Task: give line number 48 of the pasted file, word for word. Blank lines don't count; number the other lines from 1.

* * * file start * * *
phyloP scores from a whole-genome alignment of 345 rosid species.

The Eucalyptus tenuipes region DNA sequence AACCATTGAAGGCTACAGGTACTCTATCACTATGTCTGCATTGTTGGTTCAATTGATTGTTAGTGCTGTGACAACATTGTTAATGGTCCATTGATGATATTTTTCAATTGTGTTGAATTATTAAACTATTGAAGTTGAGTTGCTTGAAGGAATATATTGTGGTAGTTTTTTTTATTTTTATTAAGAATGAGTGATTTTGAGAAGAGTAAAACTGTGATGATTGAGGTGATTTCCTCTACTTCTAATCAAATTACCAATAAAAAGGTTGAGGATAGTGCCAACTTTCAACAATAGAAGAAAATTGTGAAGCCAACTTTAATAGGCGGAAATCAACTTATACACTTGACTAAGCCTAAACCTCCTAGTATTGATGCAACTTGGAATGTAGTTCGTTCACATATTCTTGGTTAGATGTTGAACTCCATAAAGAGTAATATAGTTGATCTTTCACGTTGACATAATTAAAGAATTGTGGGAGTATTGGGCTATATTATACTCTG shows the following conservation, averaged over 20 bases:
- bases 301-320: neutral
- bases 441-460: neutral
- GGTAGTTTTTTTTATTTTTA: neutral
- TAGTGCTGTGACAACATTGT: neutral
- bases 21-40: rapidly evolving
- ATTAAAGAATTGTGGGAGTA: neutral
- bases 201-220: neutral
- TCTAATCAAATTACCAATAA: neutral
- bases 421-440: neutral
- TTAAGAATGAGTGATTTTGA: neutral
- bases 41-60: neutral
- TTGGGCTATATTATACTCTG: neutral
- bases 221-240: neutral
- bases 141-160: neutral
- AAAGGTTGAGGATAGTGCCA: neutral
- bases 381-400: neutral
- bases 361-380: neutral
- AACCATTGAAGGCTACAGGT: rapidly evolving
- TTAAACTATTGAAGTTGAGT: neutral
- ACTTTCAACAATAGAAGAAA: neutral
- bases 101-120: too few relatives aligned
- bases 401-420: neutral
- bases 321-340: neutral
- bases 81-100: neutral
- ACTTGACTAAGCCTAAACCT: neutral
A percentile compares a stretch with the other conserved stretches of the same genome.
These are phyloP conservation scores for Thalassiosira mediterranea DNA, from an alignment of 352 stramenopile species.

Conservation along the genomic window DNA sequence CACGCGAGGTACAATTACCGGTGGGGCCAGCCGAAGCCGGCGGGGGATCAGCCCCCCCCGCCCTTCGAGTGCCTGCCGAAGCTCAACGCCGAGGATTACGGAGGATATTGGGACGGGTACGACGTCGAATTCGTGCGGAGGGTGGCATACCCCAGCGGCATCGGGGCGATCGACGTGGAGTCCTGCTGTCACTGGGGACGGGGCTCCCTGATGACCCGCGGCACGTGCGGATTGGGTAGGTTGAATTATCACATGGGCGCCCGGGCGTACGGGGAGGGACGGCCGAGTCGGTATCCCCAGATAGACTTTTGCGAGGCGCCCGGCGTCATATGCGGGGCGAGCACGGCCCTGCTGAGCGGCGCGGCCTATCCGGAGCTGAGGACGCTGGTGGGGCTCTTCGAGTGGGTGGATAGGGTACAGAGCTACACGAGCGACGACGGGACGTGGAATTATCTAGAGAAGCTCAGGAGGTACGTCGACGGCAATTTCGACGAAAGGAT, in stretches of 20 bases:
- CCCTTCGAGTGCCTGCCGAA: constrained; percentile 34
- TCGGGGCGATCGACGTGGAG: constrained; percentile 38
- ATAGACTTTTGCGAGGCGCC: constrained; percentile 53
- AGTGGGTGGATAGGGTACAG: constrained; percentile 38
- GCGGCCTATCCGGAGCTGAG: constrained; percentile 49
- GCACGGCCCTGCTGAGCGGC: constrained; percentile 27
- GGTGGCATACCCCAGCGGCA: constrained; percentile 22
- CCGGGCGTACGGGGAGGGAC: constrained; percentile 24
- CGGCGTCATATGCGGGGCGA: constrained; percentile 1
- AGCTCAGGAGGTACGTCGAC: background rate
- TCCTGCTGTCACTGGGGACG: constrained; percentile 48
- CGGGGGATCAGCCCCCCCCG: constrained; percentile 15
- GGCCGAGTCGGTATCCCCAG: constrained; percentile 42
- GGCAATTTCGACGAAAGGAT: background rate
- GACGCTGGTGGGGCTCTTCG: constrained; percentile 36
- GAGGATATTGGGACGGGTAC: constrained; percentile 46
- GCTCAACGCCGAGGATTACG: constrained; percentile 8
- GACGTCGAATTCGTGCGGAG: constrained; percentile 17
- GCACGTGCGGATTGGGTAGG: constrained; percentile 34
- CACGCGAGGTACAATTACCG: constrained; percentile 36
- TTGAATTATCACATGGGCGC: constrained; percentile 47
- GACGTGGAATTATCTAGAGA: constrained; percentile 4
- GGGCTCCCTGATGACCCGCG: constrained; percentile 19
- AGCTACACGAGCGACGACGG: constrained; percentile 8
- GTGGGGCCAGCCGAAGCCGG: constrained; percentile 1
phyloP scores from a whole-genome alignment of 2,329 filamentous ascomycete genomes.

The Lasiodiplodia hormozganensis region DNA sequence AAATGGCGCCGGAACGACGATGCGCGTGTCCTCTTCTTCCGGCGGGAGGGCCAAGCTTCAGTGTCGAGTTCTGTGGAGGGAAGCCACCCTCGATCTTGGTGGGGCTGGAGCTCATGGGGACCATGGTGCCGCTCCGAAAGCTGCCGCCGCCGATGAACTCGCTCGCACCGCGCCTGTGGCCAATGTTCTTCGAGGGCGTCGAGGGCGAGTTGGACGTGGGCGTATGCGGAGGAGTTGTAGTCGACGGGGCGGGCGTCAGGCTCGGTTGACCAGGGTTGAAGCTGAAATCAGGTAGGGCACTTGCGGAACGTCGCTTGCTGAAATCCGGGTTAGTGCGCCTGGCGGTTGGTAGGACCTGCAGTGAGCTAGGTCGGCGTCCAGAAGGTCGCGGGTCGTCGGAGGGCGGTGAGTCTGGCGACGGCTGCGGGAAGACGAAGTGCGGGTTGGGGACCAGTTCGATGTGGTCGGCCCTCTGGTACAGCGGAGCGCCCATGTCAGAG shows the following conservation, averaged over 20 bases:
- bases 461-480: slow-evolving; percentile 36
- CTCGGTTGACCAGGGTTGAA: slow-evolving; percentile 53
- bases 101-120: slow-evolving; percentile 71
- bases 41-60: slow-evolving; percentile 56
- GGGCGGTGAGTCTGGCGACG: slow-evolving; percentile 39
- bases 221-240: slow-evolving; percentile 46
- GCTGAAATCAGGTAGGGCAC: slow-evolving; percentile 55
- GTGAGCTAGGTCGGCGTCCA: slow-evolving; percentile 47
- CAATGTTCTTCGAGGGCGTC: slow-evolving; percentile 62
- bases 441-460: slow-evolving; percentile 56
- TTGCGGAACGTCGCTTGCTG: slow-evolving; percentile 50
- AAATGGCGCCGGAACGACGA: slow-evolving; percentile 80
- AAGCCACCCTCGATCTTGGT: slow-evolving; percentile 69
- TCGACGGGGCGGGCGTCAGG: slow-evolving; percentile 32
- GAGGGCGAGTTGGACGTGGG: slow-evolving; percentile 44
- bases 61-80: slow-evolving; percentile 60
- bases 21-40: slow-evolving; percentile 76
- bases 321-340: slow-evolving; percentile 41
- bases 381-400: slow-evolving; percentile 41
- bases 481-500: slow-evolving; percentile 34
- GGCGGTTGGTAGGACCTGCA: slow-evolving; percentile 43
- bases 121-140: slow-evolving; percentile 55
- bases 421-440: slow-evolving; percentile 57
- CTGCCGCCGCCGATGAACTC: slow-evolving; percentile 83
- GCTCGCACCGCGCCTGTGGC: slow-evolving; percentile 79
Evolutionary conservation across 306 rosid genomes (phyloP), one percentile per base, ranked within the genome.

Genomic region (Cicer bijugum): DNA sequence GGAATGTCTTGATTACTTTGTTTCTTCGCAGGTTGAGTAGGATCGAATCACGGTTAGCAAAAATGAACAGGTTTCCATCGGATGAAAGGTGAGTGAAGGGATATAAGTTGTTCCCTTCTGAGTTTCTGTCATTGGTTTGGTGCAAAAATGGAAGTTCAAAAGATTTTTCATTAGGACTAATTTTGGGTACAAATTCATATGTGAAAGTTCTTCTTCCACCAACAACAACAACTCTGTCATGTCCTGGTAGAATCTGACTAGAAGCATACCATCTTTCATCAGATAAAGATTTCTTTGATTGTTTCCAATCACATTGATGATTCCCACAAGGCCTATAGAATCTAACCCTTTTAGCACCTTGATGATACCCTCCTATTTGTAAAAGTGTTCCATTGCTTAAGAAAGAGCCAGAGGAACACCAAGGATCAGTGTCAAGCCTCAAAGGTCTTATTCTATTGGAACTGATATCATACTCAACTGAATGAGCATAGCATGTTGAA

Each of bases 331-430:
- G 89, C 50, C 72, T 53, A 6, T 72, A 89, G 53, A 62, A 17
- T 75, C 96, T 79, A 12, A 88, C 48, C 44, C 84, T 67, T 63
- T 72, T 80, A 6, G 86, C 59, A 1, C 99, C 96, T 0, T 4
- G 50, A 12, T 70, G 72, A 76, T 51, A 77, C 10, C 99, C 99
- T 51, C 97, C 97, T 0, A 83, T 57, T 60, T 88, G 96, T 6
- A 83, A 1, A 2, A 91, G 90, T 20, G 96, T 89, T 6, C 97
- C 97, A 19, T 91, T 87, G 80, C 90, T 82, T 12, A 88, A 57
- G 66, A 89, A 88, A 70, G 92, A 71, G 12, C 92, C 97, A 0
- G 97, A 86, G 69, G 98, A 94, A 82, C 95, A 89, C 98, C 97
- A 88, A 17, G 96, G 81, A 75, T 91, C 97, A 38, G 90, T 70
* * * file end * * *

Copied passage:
- GACGTCGAATTCGTGCGGAG: constrained; percentile 17